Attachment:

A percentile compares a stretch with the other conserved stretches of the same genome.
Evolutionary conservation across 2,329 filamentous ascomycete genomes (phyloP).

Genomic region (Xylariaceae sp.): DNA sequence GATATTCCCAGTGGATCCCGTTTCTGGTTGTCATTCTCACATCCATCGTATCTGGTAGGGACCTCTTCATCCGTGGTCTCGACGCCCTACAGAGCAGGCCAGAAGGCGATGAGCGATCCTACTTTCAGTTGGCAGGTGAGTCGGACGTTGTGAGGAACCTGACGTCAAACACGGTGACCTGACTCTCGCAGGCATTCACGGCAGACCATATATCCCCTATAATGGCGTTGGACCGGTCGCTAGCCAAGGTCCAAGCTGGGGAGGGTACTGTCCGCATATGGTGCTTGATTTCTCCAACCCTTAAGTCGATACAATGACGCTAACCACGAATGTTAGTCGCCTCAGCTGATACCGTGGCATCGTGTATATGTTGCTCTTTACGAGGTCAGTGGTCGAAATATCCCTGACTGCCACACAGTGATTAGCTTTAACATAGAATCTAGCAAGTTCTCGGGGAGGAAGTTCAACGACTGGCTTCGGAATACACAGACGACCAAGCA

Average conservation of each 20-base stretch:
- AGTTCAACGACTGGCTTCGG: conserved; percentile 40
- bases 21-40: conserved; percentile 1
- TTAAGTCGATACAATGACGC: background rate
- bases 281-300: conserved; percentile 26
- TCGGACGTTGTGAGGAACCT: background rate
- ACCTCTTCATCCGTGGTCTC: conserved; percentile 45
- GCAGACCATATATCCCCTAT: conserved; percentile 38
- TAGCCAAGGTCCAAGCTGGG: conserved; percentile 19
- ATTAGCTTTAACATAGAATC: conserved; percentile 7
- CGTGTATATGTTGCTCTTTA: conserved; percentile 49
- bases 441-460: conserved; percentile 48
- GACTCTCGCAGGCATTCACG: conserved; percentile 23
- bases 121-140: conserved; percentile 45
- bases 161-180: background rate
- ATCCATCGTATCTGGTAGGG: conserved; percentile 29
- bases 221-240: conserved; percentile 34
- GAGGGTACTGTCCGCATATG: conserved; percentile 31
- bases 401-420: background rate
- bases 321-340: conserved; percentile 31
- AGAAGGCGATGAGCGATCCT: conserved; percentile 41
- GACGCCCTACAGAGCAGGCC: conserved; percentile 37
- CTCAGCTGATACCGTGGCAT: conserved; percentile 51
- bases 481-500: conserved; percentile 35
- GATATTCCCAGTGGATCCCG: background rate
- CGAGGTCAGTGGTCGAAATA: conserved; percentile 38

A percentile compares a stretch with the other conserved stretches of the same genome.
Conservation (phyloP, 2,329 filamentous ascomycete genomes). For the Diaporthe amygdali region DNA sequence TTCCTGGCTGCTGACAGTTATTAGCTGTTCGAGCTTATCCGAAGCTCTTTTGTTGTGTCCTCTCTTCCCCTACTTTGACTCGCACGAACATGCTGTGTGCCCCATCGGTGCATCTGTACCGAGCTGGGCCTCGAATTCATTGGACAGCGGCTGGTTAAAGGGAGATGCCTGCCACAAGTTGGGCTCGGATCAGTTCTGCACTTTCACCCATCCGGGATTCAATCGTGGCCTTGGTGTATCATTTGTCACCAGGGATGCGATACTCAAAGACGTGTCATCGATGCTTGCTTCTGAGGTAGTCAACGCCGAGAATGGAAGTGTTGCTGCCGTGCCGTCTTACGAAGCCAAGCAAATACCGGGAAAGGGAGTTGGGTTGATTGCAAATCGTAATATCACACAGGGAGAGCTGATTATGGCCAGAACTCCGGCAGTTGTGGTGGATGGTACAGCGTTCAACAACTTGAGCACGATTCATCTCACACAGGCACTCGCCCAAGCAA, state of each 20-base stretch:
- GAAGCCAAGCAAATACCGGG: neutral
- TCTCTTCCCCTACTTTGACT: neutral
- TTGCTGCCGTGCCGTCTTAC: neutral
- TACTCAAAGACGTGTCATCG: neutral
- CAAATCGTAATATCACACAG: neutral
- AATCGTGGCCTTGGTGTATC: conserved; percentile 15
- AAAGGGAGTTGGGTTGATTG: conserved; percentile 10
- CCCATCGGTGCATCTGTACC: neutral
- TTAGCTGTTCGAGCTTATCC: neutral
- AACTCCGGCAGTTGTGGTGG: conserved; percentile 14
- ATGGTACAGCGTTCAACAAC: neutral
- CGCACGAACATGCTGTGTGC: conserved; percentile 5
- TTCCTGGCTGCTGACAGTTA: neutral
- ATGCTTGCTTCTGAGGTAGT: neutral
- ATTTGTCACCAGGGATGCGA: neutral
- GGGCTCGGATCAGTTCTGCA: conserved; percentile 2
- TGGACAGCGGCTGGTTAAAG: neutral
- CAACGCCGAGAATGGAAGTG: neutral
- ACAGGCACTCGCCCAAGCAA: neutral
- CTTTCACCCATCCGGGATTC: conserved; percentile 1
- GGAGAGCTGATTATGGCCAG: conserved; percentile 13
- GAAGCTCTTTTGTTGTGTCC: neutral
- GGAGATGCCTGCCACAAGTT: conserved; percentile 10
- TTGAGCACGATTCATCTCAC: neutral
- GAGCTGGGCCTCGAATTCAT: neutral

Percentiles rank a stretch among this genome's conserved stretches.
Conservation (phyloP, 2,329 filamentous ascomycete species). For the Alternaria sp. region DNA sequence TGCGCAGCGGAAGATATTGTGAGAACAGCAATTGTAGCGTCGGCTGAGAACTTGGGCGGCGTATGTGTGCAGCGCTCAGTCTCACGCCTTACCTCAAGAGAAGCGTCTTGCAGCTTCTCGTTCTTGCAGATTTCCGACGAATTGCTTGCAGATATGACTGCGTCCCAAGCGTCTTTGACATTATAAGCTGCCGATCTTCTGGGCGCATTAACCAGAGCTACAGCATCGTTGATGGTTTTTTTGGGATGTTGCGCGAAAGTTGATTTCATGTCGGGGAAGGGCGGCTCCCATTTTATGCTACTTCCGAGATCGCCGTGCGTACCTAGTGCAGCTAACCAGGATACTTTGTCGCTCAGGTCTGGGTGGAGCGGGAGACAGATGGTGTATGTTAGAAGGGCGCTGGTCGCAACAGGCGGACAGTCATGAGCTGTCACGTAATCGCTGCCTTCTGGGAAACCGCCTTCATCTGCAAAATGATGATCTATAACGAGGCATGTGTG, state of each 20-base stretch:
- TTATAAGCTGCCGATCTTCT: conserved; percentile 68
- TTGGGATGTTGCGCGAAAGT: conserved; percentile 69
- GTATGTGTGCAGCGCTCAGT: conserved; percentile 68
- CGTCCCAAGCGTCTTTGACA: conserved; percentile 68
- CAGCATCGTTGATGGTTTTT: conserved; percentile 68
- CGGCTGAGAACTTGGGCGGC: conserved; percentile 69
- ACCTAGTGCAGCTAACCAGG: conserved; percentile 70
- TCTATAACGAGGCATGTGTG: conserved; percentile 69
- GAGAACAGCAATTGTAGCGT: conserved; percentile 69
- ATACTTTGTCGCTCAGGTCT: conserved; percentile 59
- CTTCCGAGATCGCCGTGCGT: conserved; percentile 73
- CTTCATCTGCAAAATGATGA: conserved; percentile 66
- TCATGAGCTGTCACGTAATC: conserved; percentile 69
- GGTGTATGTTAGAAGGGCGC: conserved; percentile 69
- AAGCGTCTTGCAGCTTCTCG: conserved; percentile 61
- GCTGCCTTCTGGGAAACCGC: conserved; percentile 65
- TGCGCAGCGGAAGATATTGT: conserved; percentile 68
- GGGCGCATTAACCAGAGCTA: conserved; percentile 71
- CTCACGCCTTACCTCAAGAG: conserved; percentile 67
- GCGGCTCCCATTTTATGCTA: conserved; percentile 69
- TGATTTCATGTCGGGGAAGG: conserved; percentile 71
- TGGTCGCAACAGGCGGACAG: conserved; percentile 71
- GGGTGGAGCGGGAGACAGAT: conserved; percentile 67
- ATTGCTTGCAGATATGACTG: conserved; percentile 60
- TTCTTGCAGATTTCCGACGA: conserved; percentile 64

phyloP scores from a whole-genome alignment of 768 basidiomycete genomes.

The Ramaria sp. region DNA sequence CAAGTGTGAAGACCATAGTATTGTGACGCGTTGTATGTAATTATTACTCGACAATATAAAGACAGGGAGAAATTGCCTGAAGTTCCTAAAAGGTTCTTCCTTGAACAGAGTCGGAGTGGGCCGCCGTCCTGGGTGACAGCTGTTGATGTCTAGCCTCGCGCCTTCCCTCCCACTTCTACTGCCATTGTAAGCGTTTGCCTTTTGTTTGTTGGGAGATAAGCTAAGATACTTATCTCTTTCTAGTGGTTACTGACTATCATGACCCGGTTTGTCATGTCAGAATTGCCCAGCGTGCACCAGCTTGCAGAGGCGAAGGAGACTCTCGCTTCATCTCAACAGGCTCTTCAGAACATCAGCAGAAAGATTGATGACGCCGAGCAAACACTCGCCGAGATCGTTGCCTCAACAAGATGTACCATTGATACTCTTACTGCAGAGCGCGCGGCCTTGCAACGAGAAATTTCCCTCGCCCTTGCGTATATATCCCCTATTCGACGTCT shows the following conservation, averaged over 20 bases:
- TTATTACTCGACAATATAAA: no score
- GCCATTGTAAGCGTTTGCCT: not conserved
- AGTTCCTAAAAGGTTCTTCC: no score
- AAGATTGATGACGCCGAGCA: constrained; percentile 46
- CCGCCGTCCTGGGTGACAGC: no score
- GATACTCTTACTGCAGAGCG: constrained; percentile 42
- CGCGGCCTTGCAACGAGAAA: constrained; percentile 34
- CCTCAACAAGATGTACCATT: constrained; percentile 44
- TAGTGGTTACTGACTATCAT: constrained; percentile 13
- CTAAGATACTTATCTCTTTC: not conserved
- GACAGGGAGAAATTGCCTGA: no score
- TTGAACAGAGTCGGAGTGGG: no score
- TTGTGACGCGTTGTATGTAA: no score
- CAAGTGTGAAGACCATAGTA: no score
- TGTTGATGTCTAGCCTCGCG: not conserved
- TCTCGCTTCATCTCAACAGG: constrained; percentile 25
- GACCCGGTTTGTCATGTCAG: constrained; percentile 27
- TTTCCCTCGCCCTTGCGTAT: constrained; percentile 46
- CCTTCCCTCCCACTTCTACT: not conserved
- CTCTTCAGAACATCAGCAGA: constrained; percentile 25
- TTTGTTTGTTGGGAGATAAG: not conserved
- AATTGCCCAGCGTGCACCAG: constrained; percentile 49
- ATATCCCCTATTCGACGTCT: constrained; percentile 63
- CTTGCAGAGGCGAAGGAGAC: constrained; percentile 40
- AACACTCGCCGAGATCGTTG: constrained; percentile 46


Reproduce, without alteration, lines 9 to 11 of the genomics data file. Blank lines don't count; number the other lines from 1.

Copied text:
- TCGGACGTTGTGAGGAACCT: background rate
- ACCTCTTCATCCGTGGTCTC: conserved; percentile 45
- GCAGACCATATATCCCCTAT: conserved; percentile 38